In 2011 I was invited by the African Union (AU) to speak on a panel at their annual High Level Retreat. The theme of the retreat was, “Making Peace Happen: Strengthening Political Governance For Peace, Security And Stability In Africa”.
Held in Cairo in the middle of the Arab Spring the conversations at the retreat were fascinating as leaders (political, diplomatic, military, etc) tried to understand and get to grips with the rapidly changing political landscape in North Africa. The retreat was held under the Chatham House Rule which allowed normally reserved and cautious diplomats to speak very candidly and passionately. The Chatham House Rule restrict me from sharing in detail the discussions that took place. I can say what diplomats say in public is sometimes very different from the actual position their country is taking. A lesson that current Kenyan government is coming to terms with pretty quickly. Read the Cairo Declaration issued at the end of the retreat.
This High Level Retreat was partly funded by the AU and Government of Egypt and also had funding from a wide range of international partners including non African governments. This pattern is repeated throughout the AU’s finances. The AU’s 2014 budget is USD 308,048,376 broken down into USD 137,884,958 operating costs and USD 170,163,418 program costs. AU members will contribute USD 126,050,898 (45%) towards this budget and partners will contribute USD 170,098,545 (55%).
Analysis of the AU’s 2012 budget by Janah Ncube and Achieng Maureen Akena in Pambazuka notes that of the amount that the African governments are contributing, only $5.3 million goes towards programmes of the AU while 96% goes to operational costs … the cost of programming at the AU is borne by external donors.
This is a ridiculous situation. The call for Africa to take ownership of its Institutions is reaching vuvuzela like crescendos.
Although the conversations in the formal sessions at the retreat were interesting what I found most exciting was an informal discussion around mobilising African citizens to fund the AU directly. This idea was inspired by the FeedKE campaign started by my good friend Ahmed Salims that eventually grew into Kenyans for Kenya. Kenyans for Kenya raised at least KES 633,854,734 (USD 7,355,015) and perhaps as much as KES 677,716,662 (USD 7,863,973) from Kenyan individuals and corporations to fight famine in Northern Kenya [pdf 82KB].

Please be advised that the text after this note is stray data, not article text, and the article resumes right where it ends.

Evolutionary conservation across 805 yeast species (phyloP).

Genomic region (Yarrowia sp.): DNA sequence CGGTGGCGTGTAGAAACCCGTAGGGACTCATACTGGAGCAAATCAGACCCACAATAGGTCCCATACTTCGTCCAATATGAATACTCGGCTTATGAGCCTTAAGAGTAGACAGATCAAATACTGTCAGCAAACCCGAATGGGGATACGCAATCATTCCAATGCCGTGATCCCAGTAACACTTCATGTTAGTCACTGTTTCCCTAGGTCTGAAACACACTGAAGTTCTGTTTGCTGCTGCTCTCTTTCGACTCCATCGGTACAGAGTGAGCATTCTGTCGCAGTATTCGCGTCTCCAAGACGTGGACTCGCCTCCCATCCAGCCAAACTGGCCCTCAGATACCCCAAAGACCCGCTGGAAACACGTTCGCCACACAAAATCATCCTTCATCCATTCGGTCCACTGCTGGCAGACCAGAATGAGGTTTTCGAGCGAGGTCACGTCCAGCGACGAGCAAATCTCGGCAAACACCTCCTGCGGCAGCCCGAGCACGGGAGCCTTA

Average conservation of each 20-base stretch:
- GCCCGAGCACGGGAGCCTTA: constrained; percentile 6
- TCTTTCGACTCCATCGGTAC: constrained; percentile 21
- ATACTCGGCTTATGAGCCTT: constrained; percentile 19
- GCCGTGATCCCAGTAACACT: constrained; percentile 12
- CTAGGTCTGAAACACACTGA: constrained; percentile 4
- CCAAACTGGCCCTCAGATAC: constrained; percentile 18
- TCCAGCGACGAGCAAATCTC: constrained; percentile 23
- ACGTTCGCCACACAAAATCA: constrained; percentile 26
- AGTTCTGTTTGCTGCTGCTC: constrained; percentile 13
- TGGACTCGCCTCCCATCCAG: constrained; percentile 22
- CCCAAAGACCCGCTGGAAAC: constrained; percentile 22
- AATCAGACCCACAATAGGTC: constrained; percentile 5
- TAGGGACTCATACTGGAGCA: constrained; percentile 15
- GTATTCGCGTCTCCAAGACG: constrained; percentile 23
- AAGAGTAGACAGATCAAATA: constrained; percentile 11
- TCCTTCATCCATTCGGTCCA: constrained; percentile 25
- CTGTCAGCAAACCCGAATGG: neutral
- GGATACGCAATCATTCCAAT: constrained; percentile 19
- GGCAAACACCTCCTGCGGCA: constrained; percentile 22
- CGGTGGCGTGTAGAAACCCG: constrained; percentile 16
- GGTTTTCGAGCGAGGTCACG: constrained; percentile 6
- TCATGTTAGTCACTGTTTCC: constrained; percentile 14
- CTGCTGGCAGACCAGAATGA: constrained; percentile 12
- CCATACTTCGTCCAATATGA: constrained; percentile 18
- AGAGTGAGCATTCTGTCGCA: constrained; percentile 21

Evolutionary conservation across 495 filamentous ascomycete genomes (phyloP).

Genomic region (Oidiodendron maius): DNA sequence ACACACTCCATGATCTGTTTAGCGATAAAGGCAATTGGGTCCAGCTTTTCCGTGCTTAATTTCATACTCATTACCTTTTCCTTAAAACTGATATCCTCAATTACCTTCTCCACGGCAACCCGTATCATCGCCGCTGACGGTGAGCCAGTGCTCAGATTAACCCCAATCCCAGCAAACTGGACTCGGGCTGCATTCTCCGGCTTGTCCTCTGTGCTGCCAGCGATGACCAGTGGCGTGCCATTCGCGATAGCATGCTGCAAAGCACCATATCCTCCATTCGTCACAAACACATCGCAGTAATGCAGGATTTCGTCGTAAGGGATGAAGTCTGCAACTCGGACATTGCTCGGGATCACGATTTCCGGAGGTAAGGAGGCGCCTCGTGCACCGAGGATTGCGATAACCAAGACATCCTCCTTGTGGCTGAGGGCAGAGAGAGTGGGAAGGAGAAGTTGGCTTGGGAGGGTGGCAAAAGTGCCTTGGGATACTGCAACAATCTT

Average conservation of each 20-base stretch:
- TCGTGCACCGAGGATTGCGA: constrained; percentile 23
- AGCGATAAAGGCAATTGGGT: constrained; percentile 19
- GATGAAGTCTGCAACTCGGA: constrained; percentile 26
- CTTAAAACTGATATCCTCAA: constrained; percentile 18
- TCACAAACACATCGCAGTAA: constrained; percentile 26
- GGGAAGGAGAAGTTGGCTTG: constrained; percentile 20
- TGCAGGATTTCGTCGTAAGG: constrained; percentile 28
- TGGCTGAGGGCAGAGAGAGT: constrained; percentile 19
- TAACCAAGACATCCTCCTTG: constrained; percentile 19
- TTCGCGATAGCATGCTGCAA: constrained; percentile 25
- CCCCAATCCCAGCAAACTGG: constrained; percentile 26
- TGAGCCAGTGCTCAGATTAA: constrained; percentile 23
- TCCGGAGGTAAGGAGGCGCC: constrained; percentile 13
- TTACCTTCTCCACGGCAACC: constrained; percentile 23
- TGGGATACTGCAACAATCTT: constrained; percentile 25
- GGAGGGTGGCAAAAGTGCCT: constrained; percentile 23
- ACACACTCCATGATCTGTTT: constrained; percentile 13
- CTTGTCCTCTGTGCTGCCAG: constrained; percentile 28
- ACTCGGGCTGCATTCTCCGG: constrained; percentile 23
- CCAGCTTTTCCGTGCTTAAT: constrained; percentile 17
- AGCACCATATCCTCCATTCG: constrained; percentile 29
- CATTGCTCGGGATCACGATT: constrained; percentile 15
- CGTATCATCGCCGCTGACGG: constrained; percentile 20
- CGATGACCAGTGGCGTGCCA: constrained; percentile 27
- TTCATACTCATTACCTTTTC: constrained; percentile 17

Kenyans for Kenya inspired the AU staffers because Kenyans did not wait for foreign governments to come to their aid. Equally important Kenyans did not wait for the Kenyan government to come to their aid. Instead citizens acted as soon as they learnt of their brothers and sisters in need. In the same way AU staff who were tired of waiting for African governments to fund the AU entirely were exploring appealing directly to Africa’s citizens above the heads of the slow moving African governments. (The AU is full of people passionate about Africa who want to see Africa succeed). Kenyans for Kenya could become Africans for the AU!
The conversation moved quickly to which technology platforms and which mobile phone companies should be approached to make Africans for the AU happen. At this stage we had to interrupt and pull the conversation back. At Ushahidi we say technology is only around 10% of a successful citizen engagement solution. There are strategy issues that have to be dealt with first. For example, Kenyans for Kenya was most probably the most heavily monitored and audited public giving initiative ever launched. Kenyans for Kenya was audited by Deloitte and Touche assisted by Ernst & Young, KPMG and PwC, with the support of volunteers from the Institute of Certified Public Accountants of Kenya (ICPAK) all of whom verified the entire Kenyans for Kenya process including procurement, transport and distribution in the field.
Would the AU be open to this level of public scrutiny of its finances by ordinary African citizens? We explained that if the AU asked Africans across the continent to fund the AU budget with contributions of 100 Shillings, Birr, Naira, Rand, Francs, Kwacha etc then the AU would have to reveal publicly, openly, in exhaustive detail, to the citizens of Africa what every single cent they contributed was spent on. How many cars did the AU buy this year, how much was spent on air travel, how much on hotels, how much on salaries, catering, flowers, per diems? How much on education, on health, on infrastructure, how much on summits or peace keeping missions? All this would have to be shared and justified.
As an African citizen I would need to know what our money was being spent on before I sent the AU any money. I suspect many other African citizens would feel the same way.
After sharing these thoughts the conversation petered out. The arrival of tradition Egyptian dancers (including a highly skilled belly dancer) was greeted much more enthusiastically than our comments on the need for detailed accountability from the very beginning of the process.
I am not sure if the AU will ever launch an appeal for African citizens to fund the AU directly. I hope they do because that will mean that the AU is ready to have an open and full discussion on its budget and programming priorities. I hope the AU will rise to the challenge and embrace an open relationship with African citizens.